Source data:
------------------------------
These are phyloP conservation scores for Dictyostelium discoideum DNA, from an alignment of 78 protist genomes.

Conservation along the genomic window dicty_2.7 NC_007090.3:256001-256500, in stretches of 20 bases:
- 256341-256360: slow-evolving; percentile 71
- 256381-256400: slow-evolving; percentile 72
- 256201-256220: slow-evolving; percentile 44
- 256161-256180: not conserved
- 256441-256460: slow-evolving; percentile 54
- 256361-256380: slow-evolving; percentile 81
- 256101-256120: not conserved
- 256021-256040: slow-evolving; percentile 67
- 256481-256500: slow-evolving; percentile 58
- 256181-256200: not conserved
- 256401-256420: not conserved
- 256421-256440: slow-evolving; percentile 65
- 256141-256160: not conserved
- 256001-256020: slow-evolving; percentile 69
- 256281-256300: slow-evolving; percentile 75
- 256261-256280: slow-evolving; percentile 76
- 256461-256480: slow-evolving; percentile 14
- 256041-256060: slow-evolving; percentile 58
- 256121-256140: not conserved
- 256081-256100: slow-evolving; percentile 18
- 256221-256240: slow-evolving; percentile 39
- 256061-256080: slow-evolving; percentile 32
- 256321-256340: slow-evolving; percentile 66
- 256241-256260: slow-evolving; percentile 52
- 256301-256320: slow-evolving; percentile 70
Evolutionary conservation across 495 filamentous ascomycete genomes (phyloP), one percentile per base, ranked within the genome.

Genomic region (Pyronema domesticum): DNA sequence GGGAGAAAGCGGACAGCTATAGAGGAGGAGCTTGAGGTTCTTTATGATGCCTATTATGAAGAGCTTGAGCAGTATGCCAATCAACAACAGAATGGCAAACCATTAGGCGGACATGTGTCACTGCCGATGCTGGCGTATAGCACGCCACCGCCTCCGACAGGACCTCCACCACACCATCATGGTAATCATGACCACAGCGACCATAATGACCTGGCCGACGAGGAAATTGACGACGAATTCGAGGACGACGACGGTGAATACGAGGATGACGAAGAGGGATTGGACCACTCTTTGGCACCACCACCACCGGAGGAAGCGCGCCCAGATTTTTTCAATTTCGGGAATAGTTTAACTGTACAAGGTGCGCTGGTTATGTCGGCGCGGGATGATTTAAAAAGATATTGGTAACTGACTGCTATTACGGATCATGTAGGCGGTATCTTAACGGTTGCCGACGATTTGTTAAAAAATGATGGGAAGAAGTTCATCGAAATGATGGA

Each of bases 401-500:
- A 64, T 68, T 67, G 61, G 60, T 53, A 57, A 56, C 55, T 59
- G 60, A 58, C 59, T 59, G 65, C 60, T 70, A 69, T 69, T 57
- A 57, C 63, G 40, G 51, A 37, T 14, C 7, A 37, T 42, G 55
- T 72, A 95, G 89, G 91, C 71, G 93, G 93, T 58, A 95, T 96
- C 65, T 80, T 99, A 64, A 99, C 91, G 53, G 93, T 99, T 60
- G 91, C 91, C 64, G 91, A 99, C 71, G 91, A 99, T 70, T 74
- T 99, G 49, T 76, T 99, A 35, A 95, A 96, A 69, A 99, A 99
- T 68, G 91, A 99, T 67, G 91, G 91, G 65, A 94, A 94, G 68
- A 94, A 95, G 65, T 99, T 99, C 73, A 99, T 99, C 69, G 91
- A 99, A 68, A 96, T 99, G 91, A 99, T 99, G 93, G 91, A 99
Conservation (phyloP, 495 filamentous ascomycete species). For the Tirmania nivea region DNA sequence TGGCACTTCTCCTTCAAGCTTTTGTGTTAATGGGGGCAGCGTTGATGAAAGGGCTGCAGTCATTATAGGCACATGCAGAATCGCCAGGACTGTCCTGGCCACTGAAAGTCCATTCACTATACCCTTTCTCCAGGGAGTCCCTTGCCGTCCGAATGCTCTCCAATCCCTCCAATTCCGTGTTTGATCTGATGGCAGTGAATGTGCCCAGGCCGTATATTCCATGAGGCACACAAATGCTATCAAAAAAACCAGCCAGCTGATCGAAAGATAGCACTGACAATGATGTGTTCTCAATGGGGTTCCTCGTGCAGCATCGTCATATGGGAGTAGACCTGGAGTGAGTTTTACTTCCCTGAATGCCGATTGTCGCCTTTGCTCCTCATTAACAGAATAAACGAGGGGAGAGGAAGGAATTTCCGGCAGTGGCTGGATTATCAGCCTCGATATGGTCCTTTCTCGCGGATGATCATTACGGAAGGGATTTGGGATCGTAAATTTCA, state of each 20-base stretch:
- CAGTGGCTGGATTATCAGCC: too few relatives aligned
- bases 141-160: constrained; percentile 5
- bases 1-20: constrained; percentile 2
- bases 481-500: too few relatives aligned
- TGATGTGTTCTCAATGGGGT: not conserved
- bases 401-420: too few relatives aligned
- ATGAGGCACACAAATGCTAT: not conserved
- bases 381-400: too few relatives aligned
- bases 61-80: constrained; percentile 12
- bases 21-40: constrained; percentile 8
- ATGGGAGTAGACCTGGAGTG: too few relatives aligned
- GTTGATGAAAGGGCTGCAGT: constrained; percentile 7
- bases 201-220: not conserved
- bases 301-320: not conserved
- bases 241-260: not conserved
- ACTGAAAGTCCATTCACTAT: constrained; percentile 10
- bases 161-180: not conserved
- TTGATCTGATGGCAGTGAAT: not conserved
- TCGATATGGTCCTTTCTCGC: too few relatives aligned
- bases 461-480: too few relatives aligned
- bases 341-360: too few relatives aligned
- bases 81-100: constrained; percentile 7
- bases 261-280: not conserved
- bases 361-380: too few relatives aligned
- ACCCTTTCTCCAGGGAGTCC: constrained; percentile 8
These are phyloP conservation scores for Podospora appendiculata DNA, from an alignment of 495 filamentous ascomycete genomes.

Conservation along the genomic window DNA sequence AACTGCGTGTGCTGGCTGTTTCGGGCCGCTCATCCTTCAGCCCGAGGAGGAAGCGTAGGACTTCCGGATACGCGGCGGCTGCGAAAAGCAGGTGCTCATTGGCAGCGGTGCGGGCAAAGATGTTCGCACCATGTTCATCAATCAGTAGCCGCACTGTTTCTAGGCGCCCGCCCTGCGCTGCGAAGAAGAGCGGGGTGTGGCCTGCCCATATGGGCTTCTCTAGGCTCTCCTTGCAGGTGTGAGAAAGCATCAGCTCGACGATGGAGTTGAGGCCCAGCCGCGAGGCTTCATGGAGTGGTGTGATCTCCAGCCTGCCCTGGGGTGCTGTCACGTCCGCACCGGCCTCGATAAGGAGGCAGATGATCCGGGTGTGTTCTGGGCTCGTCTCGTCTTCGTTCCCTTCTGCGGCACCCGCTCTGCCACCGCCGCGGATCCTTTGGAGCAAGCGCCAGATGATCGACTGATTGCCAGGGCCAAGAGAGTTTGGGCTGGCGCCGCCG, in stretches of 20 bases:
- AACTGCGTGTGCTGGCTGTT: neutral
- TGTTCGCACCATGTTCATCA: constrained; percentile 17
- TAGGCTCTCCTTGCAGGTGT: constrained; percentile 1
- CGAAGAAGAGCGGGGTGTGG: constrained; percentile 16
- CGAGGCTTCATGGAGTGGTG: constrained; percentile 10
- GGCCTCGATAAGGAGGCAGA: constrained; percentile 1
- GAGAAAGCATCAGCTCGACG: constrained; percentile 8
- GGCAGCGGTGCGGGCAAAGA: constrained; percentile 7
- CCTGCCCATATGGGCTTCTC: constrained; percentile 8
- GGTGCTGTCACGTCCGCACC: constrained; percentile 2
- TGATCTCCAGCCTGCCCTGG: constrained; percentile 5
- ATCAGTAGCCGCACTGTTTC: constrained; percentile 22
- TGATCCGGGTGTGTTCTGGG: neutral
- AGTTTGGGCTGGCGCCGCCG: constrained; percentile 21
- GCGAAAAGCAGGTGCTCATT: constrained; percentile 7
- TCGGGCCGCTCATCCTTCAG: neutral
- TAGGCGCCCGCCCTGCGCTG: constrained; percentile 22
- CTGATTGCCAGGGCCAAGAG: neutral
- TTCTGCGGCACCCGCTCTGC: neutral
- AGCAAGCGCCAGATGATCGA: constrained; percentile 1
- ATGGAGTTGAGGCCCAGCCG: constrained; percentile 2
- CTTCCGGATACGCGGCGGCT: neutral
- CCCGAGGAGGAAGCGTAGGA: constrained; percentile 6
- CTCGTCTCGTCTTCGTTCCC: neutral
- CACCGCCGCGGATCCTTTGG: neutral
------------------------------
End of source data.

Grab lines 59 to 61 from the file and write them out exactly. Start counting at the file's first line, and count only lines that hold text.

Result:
- TTGATCTGATGGCAGTGAAT: not conserved
- TCGATATGGTCCTTTCTCGC: too few relatives aligned
- bases 461-480: too few relatives aligned